bill vs pecker what difference

what is difference between bill and pecker

English

Pronunciation

  • IPA(key): /bɪl/, [bɪɫ], enPR: bîl
  • Rhymes: -ɪl

Etymology 1

From Middle English bill, bille, bil, from Old English bil, bill (a hooked point; curved weapon; two-edged sword), from Proto-Germanic *bilją (axe; sword; blade), from Proto-Indo-European *bʰeyH- (to strike; beat). Cognate with West Frisian bile (axe), Dutch bijl (axe), German Bille (axe).

Noun

bill (plural bills)

  1. Any of various bladed or pointed hand weapons, originally designating an Anglo-Saxon sword, and later a weapon of infantry, especially in the 14th and 15th centuries, commonly consisting of a broad, heavy, double-edged, hook-shaped blade, with a short pike at the back and another at the top, attached to the end of a long staff.
    • France had no infantry that dared to face the English bows and bills.
    • 1786, Francis Grose, A Treatise on Ancient Armour and Weapons.
      In the British Museum there is an entry of a warrant, granted to Nicholas Spicer, authorising him to impress smiths for making two thousand Welch bills or glaives.
    Synonym: polearm
  2. A cutting instrument, with hook-shaped point, and fitted with a handle, used in pruning, etc.; a billhook.
    Synonyms: billhook, hand bill, hedge bill
  3. Somebody armed with a bill; a billman.
    Synonym: billman
  4. A pickaxe, or mattock.
  5. (nautical) The extremity of the arm of an anchor; the point of or beyond the fluke (also called the peak).
Derived terms
  • brown-bill
Translations

Verb

bill (third-person singular simple present bills, present participle billing, simple past and past participle billed)

  1. (transitive) To dig, chop, etc., with a bill.
Translations

Etymology 2

From Middle English bill, bil, bille, bile, from Old English bile (beak (of a bird); trunk (of an elephant)), of unknown origin. Perhaps from a special use of Old English bil, bill (hook; sword) (see above).

Noun

bill (plural bills)

  1. The beak of a bird, especially when small or flattish; sometimes also used with reference to a platypus, turtle, or other animal.
    • 1595, William Shakespeare, A Midsummer Night’s Dream, Act III, Scene I, line 125.
      The woosel cock so black of hue, With orange-tawny bill, The throstle with his note so true, The wren with little quill…
    Synonyms: beak, neb, nib, pecker
  2. A beak-like projection, especially a promontory.
  3. Of a cap or hat: the brim or peak, serving as a shade to keep sun off the face and out of the eyes.
Derived terms
  • duckbill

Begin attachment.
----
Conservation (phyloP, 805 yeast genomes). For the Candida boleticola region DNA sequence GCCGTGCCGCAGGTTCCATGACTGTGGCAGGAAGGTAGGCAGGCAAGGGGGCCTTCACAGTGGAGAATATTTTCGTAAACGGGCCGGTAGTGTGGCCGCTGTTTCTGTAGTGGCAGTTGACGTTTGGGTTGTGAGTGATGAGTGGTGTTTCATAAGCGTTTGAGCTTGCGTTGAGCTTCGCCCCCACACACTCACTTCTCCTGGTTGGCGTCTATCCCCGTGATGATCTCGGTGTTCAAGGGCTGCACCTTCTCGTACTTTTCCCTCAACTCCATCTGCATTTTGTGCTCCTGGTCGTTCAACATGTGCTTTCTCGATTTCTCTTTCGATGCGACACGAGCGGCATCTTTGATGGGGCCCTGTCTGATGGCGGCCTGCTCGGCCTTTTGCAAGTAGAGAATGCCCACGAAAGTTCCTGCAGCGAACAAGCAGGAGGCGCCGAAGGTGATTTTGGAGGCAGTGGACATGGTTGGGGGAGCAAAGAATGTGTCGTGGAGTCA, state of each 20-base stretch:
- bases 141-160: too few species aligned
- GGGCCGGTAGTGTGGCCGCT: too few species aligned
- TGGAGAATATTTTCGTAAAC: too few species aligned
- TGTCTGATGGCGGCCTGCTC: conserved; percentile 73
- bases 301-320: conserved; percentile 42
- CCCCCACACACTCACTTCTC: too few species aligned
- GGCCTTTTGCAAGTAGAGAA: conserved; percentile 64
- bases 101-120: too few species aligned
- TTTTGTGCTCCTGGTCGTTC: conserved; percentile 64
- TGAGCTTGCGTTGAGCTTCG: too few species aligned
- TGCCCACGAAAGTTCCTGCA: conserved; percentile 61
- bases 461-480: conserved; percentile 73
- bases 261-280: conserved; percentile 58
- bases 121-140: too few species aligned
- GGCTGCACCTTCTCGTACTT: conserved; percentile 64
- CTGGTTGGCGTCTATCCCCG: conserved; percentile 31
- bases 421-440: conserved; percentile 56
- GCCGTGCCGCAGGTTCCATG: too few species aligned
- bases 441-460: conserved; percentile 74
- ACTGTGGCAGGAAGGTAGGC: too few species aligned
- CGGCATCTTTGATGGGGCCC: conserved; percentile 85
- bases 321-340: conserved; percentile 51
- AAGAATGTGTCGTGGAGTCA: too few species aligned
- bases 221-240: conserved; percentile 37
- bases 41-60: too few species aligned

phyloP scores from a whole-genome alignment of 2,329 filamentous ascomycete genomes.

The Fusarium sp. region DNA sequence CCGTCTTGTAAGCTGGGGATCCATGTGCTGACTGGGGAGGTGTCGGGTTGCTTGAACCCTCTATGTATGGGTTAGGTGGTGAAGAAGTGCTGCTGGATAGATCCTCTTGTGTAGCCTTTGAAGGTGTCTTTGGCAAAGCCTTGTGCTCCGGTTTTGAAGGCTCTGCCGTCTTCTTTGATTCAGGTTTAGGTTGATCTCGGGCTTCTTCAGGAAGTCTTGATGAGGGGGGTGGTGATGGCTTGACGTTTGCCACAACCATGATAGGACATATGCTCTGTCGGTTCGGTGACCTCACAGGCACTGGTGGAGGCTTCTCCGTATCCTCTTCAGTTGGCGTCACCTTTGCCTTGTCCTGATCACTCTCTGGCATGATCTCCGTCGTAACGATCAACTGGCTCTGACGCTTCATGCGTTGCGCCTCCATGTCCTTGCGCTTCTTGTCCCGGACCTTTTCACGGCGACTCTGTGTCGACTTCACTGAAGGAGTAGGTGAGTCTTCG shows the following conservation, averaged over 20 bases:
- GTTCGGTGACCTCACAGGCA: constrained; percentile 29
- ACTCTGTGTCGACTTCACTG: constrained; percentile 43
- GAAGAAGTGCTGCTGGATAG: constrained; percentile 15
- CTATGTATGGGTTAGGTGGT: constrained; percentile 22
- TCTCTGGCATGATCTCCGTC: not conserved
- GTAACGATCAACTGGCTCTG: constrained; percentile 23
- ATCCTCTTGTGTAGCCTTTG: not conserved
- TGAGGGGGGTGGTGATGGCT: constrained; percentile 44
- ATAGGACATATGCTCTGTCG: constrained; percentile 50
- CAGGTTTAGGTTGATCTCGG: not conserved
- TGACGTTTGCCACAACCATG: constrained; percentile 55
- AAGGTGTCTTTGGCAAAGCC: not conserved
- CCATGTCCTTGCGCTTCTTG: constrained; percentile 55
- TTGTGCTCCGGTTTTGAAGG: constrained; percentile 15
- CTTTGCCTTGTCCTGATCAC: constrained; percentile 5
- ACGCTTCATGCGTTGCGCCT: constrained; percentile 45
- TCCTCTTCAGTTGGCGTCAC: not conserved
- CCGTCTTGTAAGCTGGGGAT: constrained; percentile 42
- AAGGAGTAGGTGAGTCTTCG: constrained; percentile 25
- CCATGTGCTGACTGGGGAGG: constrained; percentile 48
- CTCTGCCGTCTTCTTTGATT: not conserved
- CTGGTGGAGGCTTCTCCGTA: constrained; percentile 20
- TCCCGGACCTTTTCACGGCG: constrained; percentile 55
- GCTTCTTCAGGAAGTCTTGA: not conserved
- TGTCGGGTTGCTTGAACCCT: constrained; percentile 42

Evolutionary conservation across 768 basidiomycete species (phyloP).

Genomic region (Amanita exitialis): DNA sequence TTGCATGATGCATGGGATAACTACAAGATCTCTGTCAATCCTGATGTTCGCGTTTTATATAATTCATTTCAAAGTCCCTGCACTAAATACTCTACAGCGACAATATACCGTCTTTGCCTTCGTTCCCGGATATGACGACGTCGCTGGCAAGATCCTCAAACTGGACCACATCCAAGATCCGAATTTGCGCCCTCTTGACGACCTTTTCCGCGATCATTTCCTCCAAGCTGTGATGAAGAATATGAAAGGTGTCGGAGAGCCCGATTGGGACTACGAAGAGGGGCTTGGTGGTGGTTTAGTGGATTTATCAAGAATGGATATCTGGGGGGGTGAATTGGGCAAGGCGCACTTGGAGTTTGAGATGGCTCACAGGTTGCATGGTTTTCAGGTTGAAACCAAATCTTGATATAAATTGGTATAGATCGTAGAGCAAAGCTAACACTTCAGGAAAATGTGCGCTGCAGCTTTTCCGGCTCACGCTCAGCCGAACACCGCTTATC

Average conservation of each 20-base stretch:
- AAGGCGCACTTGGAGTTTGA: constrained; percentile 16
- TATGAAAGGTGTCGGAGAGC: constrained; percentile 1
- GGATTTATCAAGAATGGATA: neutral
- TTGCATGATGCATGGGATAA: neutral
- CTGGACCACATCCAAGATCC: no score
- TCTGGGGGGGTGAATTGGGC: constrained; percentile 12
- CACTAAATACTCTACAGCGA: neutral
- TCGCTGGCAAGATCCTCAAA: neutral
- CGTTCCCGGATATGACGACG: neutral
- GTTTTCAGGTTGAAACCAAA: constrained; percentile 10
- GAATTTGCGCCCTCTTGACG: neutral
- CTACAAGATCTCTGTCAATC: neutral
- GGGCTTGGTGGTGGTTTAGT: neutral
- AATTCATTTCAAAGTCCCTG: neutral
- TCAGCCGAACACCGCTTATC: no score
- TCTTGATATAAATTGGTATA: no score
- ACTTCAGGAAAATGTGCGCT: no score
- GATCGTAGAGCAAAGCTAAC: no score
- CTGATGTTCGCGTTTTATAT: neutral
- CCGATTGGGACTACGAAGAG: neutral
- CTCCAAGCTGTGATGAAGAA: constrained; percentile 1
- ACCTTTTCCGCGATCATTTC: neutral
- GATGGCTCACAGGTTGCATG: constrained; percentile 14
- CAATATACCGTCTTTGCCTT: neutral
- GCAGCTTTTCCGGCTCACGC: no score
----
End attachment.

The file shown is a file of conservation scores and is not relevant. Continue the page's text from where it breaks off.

Translations

Verb

bill (third-person singular simple present bills, present participle billing, simple past and past participle billed)

  1. (obsolete) to peck
  2. to stroke bill against bill, with reference to doves; to caress in fondness
    • As the ox hath his bow, sir, the horse his curb and the falcon her bells, so man hath his desires; and as pigeons bill, so wedlock would be nibbling.
Translations

Etymology 3

From Middle English bille, from Anglo-Norman bille, from Old French bulle, from Medieval Latin bulla (seal”, “sealed document). Compare bull.

Noun

bill (plural bills)

  1. A written list or inventory. (Now obsolete except in specific senses or set phrases; bill of lading, bill of goods, etc.)
  2. A document, originally sealed; a formal statement or official memorandum. (Now obsolete except with certain qualifying words; bill of health, bill of sale etc.)
  3. A draft of a law, presented to a legislature for enactment; a proposed or projected law.
    • 1600, William Shakespeare, The Merry Wives of Windsor, Act II, Scene I, line 28.
      Why, I’ll exhibit a bill in the parliament for the putting down of men.
    Synonym: measure
  4. (obsolete, law) A declaration made in writing, stating some wrong the complainant has suffered from the defendant, or a fault committed by some person against a law.
    • 1853, Charles Dickens, Bleak House, ch 1:
      … the legion of bills in the suit have been transformed into mere bills of mortality …
  5. (US, Canada) A piece of paper money; a banknote.
  6. A written note of goods sold, services rendered, or work done, with the price or charge; an invoice.
    • 1607, William Shakespeare, Timon of Athens, Act III, Scene IV, line 85.
      My lord, here is my bill.
    Synonyms: account, invoice
  7. A paper, written or printed, and posted up or given away, to advertise something, as a lecture, a play, or the sale of goods
    Synonyms: broadsheet, broadside, card, circular, flier, flyer, handbill, poster, posting, placard, notice, throwaway
    • 1595, William Shakespeare, A Midsummer Night’s Dream, Act I, Scene II, line 104.
      In the meantime I will draw a bill of properties, such as our play wants.
  8. A writing binding the signer or signers to pay a certain sum at a future day or on demand, with or without interest, as may be stated in the document; a bill of exchange. In the United States, it is usually called a note, a note of hand, or a promissory note.
    • 1600, William Shakespeare, The Merry Wives of Windsor, Act I, Scene I, line 8.
      Ay, and Rato-lorum too; and a gentleman born, Master Parson; who writes himself Armigero, in any bill, warrant, quittance, or obligation, Armigero.
    Synonyms: bank bill, banker’s bill, bank note, banknote, Federal Reserve note, government note, greenback, note